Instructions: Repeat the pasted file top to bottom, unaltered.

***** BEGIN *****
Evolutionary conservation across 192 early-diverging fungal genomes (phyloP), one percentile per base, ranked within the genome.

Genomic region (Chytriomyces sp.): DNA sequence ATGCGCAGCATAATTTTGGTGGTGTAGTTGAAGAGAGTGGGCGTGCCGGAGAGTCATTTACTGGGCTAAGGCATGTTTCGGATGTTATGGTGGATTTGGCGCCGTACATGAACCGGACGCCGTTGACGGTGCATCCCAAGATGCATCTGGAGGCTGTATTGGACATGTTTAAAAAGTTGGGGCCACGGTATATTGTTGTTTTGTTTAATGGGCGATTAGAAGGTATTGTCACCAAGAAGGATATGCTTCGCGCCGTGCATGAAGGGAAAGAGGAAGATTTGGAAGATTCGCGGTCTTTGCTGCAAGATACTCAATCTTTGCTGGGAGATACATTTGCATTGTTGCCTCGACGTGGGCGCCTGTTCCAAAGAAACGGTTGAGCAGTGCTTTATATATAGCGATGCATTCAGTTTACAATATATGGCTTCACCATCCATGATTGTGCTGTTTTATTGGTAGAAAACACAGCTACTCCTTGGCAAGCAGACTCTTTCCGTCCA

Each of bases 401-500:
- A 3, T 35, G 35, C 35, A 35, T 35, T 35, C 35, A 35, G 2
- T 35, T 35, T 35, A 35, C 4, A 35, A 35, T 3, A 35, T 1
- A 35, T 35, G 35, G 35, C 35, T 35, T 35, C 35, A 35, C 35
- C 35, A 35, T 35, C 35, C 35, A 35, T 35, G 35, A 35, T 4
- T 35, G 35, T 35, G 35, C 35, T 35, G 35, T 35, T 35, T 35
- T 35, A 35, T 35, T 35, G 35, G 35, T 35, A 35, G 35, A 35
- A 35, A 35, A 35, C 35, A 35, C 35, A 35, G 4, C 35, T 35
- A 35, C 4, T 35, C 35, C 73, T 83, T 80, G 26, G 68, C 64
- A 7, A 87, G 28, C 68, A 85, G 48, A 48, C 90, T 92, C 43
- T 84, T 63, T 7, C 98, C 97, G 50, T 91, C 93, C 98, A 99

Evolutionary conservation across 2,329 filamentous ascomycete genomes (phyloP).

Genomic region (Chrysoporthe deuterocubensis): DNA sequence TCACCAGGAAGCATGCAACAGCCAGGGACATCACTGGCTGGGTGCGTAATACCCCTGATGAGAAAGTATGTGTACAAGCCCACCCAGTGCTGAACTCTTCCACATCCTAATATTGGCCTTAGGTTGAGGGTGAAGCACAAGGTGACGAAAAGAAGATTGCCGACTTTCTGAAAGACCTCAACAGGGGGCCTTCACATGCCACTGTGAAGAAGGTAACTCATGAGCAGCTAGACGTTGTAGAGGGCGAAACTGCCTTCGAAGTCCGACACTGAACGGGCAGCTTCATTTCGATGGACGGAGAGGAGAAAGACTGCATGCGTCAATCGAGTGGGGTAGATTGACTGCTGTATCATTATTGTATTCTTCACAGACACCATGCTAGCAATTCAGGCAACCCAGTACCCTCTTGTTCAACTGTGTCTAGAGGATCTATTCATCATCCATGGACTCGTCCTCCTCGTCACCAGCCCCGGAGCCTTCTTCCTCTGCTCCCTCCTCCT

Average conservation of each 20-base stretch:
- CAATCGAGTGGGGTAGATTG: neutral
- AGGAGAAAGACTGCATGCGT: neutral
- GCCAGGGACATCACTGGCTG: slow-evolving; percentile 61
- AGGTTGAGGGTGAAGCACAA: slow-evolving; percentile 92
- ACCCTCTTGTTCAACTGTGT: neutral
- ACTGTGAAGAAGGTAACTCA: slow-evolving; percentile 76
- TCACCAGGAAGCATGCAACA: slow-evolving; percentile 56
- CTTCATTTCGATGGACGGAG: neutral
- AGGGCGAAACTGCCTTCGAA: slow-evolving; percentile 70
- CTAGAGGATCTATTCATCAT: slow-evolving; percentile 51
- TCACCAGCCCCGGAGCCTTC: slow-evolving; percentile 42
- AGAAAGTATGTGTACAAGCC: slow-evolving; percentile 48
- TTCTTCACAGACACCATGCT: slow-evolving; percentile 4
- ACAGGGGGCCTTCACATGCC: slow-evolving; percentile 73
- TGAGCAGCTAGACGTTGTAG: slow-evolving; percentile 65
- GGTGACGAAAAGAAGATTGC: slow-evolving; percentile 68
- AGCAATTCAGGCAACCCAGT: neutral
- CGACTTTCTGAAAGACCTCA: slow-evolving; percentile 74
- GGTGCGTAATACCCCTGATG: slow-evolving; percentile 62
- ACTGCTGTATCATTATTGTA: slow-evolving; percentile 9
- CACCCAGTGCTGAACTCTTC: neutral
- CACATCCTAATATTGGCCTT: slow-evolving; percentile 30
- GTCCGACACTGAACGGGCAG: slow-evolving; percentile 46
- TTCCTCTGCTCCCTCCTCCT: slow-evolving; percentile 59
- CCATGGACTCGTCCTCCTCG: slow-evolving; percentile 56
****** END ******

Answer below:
Evolutionary conservation across 192 early-diverging fungal genomes (phyloP), one percentile per base, ranked within the genome.

Genomic region (Chytriomyces sp.): DNA sequence ATGCGCAGCATAATTTTGGTGGTGTAGTTGAAGAGAGTGGGCGTGCCGGAGAGTCATTTACTGGGCTAAGGCATGTTTCGGATGTTATGGTGGATTTGGCGCCGTACATGAACCGGACGCCGTTGACGGTGCATCCCAAGATGCATCTGGAGGCTGTATTGGACATGTTTAAAAAGTTGGGGCCACGGTATATTGTTGTTTTGTTTAATGGGCGATTAGAAGGTATTGTCACCAAGAAGGATATGCTTCGCGCCGTGCATGAAGGGAAAGAGGAAGATTTGGAAGATTCGCGGTCTTTGCTGCAAGATACTCAATCTTTGCTGGGAGATACATTTGCATTGTTGCCTCGACGTGGGCGCCTGTTCCAAAGAAACGGTTGAGCAGTGCTTTATATATAGCGATGCATTCAGTTTACAATATATGGCTTCACCATCCATGATTGTGCTGTTTTATTGGTAGAAAACACAGCTACTCCTTGGCAAGCAGACTCTTTCCGTCCA

Each of bases 401-500:
- A 3, T 35, G 35, C 35, A 35, T 35, T 35, C 35, A 35, G 2
- T 35, T 35, T 35, A 35, C 4, A 35, A 35, T 3, A 35, T 1
- A 35, T 35, G 35, G 35, C 35, T 35, T 35, C 35, A 35, C 35
- C 35, A 35, T 35, C 35, C 35, A 35, T 35, G 35, A 35, T 4
- T 35, G 35, T 35, G 35, C 35, T 35, G 35, T 35, T 35, T 35
- T 35, A 35, T 35, T 35, G 35, G 35, T 35, A 35, G 35, A 35
- A 35, A 35, A 35, C 35, A 35, C 35, A 35, G 4, C 35, T 35
- A 35, C 4, T 35, C 35, C 73, T 83, T 80, G 26, G 68, C 64
- A 7, A 87, G 28, C 68, A 85, G 48, A 48, C 90, T 92, C 43
- T 84, T 63, T 7, C 98, C 97, G 50, T 91, C 93, C 98, A 99

Evolutionary conservation across 2,329 filamentous ascomycete genomes (phyloP).

Genomic region (Chrysoporthe deuterocubensis): DNA sequence TCACCAGGAAGCATGCAACAGCCAGGGACATCACTGGCTGGGTGCGTAATACCCCTGATGAGAAAGTATGTGTACAAGCCCACCCAGTGCTGAACTCTTCCACATCCTAATATTGGCCTTAGGTTGAGGGTGAAGCACAAGGTGACGAAAAGAAGATTGCCGACTTTCTGAAAGACCTCAACAGGGGGCCTTCACATGCCACTGTGAAGAAGGTAACTCATGAGCAGCTAGACGTTGTAGAGGGCGAAACTGCCTTCGAAGTCCGACACTGAACGGGCAGCTTCATTTCGATGGACGGAGAGGAGAAAGACTGCATGCGTCAATCGAGTGGGGTAGATTGACTGCTGTATCATTATTGTATTCTTCACAGACACCATGCTAGCAATTCAGGCAACCCAGTACCCTCTTGTTCAACTGTGTCTAGAGGATCTATTCATCATCCATGGACTCGTCCTCCTCGTCACCAGCCCCGGAGCCTTCTTCCTCTGCTCCCTCCTCCT

Average conservation of each 20-base stretch:
- CAATCGAGTGGGGTAGATTG: neutral
- AGGAGAAAGACTGCATGCGT: neutral
- GCCAGGGACATCACTGGCTG: slow-evolving; percentile 61
- AGGTTGAGGGTGAAGCACAA: slow-evolving; percentile 92
- ACCCTCTTGTTCAACTGTGT: neutral
- ACTGTGAAGAAGGTAACTCA: slow-evolving; percentile 76
- TCACCAGGAAGCATGCAACA: slow-evolving; percentile 56
- CTTCATTTCGATGGACGGAG: neutral
- AGGGCGAAACTGCCTTCGAA: slow-evolving; percentile 70
- CTAGAGGATCTATTCATCAT: slow-evolving; percentile 51
- TCACCAGCCCCGGAGCCTTC: slow-evolving; percentile 42
- AGAAAGTATGTGTACAAGCC: slow-evolving; percentile 48
- TTCTTCACAGACACCATGCT: slow-evolving; percentile 4
- ACAGGGGGCCTTCACATGCC: slow-evolving; percentile 73
- TGAGCAGCTAGACGTTGTAG: slow-evolving; percentile 65
- GGTGACGAAAAGAAGATTGC: slow-evolving; percentile 68
- AGCAATTCAGGCAACCCAGT: neutral
- CGACTTTCTGAAAGACCTCA: slow-evolving; percentile 74
- GGTGCGTAATACCCCTGATG: slow-evolving; percentile 62
- ACTGCTGTATCATTATTGTA: slow-evolving; percentile 9
- CACCCAGTGCTGAACTCTTC: neutral
- CACATCCTAATATTGGCCTT: slow-evolving; percentile 30
- GTCCGACACTGAACGGGCAG: slow-evolving; percentile 46
- TTCCTCTGCTCCCTCCTCCT: slow-evolving; percentile 59
- CCATGGACTCGTCCTCCTCG: slow-evolving; percentile 56